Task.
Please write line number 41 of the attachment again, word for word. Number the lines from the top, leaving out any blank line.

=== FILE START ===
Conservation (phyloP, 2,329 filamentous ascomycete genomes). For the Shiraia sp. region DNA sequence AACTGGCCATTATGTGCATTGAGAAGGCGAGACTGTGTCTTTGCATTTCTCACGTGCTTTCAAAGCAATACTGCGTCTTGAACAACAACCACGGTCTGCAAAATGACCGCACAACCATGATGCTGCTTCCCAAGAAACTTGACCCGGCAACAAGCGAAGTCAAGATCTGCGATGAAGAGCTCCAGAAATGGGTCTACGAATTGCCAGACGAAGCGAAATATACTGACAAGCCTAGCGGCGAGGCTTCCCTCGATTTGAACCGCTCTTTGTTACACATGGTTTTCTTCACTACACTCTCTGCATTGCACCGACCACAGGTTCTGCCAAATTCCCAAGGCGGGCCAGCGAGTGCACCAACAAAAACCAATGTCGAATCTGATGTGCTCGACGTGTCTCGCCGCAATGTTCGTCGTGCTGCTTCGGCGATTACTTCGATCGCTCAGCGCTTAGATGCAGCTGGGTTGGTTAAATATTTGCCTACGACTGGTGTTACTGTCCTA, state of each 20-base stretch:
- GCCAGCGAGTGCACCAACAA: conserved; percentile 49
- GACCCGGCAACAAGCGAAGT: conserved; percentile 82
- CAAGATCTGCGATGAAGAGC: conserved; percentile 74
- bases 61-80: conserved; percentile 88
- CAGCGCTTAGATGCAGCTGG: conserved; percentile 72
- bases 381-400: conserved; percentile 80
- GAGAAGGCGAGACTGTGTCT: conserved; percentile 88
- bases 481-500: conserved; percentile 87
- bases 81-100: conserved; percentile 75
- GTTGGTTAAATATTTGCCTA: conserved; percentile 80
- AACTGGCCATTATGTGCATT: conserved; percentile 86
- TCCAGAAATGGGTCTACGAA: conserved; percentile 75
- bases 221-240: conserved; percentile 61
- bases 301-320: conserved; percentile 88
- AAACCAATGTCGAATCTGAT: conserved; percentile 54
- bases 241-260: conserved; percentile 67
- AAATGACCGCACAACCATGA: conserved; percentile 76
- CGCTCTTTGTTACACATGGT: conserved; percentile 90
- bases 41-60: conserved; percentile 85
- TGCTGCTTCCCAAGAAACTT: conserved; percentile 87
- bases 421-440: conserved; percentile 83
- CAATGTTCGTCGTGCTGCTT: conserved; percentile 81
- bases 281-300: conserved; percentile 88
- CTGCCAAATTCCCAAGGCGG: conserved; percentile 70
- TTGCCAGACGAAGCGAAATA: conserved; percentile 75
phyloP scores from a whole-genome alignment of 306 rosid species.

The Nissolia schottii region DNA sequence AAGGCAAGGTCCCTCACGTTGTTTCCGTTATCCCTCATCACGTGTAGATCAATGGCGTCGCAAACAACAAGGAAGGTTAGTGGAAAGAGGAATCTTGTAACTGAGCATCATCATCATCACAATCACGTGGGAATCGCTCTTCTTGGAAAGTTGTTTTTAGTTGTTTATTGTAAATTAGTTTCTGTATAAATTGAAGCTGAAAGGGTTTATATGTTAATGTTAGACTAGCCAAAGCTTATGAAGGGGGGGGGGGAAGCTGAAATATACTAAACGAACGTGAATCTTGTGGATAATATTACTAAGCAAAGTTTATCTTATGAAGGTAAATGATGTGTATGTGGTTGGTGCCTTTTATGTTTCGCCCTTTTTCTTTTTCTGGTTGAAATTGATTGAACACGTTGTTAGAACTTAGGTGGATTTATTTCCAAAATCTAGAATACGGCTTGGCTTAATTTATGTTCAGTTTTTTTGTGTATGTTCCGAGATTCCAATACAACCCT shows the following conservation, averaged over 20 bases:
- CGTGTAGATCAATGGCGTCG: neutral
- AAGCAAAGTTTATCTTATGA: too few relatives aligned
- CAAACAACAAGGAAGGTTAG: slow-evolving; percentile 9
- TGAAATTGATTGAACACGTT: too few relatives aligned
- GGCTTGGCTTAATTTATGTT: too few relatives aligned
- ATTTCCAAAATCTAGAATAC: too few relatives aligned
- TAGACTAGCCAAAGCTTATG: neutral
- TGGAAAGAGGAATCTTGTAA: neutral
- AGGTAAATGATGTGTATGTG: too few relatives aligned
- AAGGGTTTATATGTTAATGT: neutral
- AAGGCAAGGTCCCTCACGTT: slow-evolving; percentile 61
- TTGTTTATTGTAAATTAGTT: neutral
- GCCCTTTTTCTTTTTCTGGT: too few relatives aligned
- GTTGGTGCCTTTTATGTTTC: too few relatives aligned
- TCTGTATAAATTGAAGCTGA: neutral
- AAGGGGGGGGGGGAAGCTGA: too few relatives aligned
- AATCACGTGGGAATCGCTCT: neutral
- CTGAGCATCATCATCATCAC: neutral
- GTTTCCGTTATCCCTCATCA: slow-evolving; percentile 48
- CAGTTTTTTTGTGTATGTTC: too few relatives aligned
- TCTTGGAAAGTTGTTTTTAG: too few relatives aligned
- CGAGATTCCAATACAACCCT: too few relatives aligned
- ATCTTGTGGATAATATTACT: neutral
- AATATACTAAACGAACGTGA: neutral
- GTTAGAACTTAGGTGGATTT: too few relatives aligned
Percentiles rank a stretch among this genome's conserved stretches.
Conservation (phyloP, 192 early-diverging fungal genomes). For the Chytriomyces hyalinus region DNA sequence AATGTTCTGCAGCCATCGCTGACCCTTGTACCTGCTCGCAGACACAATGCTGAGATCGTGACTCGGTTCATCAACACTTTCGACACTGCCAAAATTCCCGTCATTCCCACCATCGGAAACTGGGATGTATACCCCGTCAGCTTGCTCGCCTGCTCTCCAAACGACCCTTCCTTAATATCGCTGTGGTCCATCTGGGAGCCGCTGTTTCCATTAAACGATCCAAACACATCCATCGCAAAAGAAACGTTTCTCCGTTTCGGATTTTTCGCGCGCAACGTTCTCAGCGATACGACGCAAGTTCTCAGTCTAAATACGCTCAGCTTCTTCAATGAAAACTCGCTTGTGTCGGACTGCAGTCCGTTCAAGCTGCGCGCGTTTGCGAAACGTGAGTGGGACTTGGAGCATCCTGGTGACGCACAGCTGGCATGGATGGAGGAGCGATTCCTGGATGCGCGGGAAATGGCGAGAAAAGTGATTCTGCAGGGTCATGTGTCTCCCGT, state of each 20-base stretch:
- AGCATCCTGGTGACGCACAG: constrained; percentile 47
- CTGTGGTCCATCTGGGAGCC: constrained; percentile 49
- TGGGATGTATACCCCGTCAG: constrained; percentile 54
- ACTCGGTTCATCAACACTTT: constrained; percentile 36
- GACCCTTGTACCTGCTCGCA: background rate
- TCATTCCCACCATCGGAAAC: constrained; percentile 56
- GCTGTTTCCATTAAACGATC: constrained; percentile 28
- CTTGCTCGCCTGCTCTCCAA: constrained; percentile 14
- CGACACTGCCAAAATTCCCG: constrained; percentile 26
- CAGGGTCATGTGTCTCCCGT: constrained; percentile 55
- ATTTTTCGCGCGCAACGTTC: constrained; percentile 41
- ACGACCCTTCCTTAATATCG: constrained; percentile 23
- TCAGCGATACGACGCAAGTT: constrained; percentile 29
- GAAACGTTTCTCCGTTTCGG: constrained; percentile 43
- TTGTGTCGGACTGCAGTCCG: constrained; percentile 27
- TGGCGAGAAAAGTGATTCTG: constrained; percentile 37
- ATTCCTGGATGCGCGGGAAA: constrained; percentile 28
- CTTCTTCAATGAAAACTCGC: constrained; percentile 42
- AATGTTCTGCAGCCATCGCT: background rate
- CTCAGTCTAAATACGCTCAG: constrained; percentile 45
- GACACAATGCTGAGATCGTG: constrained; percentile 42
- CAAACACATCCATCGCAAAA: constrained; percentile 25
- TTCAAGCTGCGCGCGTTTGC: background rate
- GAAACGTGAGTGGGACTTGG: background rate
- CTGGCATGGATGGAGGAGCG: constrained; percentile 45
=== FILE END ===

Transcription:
- GCCCTTTTTCTTTTTCTGGT: too few relatives aligned